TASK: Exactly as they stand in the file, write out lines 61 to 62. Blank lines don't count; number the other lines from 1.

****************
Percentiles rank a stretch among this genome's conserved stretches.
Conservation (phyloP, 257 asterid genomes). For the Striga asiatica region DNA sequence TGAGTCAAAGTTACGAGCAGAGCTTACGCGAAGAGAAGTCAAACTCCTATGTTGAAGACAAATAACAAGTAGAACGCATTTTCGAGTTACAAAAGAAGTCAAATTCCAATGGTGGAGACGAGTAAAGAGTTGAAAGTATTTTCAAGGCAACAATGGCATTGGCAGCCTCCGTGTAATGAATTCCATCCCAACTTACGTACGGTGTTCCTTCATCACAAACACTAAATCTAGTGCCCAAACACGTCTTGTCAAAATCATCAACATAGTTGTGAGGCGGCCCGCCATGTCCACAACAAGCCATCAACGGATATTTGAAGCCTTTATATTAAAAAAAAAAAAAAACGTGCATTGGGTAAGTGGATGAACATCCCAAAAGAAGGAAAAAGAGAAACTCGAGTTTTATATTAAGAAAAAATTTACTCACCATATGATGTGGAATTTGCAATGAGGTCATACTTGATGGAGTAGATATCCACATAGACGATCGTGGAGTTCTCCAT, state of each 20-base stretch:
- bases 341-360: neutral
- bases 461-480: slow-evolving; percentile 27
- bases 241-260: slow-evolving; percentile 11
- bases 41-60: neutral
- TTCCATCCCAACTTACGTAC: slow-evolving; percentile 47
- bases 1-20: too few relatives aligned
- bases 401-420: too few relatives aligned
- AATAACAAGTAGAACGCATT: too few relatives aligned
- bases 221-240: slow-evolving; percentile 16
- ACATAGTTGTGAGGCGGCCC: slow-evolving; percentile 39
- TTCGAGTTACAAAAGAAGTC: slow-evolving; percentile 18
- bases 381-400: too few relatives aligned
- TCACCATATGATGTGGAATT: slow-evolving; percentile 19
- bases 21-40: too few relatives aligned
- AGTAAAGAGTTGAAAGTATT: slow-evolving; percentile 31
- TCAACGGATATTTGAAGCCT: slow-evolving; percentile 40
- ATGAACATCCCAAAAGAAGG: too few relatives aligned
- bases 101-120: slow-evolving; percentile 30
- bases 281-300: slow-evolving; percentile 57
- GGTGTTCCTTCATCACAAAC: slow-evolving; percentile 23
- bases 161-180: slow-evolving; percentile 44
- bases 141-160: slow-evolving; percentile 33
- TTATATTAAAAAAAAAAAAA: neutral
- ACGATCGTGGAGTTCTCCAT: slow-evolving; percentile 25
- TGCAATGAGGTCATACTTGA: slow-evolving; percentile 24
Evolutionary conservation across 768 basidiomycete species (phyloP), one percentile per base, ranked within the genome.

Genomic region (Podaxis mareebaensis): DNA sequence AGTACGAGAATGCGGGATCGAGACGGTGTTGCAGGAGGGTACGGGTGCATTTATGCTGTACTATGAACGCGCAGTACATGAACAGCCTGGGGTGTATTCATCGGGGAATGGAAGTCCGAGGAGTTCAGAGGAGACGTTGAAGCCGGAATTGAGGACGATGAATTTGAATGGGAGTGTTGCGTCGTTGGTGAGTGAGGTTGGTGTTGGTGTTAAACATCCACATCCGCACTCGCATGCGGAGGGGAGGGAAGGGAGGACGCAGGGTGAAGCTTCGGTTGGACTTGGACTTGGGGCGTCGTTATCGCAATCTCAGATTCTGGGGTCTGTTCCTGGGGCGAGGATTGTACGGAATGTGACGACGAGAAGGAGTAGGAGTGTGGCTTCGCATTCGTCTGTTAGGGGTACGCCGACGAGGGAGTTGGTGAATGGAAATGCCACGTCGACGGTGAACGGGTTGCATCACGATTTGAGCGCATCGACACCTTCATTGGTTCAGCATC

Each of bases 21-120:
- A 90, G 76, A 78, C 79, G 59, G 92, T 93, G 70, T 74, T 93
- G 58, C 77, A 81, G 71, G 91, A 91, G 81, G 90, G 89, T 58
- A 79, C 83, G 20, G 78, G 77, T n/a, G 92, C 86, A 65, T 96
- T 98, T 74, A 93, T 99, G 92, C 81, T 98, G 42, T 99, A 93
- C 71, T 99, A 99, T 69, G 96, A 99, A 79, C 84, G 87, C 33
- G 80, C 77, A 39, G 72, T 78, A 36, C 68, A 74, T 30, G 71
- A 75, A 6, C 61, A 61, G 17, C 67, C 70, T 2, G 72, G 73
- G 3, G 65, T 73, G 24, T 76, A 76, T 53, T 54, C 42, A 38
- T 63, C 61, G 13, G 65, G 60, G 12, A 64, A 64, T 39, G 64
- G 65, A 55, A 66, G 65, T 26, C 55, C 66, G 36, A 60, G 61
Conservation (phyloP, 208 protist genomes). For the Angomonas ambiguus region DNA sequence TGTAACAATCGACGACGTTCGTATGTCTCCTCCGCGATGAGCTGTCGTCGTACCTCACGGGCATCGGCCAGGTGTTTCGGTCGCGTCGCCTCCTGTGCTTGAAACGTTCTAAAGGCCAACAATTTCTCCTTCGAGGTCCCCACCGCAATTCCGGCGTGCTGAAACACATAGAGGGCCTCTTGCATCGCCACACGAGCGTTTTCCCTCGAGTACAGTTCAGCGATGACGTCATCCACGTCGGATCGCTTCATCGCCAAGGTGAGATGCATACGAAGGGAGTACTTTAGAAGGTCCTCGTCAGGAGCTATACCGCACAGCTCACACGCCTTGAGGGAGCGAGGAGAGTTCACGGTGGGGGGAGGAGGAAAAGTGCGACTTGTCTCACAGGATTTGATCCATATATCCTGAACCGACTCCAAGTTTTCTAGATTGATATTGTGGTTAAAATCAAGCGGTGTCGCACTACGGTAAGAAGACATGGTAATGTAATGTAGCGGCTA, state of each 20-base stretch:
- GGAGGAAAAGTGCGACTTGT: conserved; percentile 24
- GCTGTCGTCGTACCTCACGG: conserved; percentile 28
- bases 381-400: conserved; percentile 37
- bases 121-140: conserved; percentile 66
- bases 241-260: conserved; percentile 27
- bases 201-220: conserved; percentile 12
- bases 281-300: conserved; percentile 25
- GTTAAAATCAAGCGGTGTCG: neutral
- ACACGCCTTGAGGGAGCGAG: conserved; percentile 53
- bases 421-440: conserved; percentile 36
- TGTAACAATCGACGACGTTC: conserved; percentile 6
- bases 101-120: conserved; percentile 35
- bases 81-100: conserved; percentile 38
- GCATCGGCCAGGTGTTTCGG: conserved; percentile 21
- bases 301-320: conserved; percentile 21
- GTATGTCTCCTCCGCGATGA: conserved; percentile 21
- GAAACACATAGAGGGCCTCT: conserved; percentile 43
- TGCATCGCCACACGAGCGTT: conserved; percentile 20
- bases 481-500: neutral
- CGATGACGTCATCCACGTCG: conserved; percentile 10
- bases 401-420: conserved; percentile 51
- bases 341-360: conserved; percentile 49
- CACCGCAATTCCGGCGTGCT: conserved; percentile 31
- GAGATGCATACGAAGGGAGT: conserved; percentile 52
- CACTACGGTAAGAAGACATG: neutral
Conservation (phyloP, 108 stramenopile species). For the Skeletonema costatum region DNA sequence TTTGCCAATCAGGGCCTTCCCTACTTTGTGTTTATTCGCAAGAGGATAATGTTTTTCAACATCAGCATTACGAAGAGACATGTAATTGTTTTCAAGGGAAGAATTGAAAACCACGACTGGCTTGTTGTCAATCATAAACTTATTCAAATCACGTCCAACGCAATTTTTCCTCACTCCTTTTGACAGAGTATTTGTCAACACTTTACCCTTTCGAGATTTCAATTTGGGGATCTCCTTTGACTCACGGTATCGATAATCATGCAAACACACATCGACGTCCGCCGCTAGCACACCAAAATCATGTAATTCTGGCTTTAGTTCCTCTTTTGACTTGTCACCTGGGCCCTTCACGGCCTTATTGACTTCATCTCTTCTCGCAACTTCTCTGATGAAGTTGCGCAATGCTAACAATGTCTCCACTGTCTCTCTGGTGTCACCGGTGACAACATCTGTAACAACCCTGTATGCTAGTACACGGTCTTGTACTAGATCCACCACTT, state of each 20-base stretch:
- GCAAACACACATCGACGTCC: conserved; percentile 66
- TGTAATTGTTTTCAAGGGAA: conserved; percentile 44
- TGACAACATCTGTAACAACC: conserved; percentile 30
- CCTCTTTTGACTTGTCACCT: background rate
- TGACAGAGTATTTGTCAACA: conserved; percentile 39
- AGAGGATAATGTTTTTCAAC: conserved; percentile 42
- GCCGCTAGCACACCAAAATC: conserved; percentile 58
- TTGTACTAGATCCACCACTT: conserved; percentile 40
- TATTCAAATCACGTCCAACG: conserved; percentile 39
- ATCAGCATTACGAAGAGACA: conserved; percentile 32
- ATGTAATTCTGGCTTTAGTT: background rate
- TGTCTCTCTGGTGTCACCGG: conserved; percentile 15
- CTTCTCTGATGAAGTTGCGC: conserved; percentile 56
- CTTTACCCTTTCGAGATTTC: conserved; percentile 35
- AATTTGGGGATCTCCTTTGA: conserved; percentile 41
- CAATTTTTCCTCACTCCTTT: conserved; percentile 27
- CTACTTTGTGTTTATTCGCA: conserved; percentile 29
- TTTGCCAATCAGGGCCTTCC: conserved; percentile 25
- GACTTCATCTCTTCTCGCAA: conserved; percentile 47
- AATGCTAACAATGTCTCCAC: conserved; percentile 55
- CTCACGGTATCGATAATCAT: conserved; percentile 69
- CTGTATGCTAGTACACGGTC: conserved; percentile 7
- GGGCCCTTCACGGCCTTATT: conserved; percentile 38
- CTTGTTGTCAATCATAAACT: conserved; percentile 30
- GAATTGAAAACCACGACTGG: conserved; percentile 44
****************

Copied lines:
- CGATGACGTCATCCACGTCG: conserved; percentile 10
- bases 401-420: conserved; percentile 51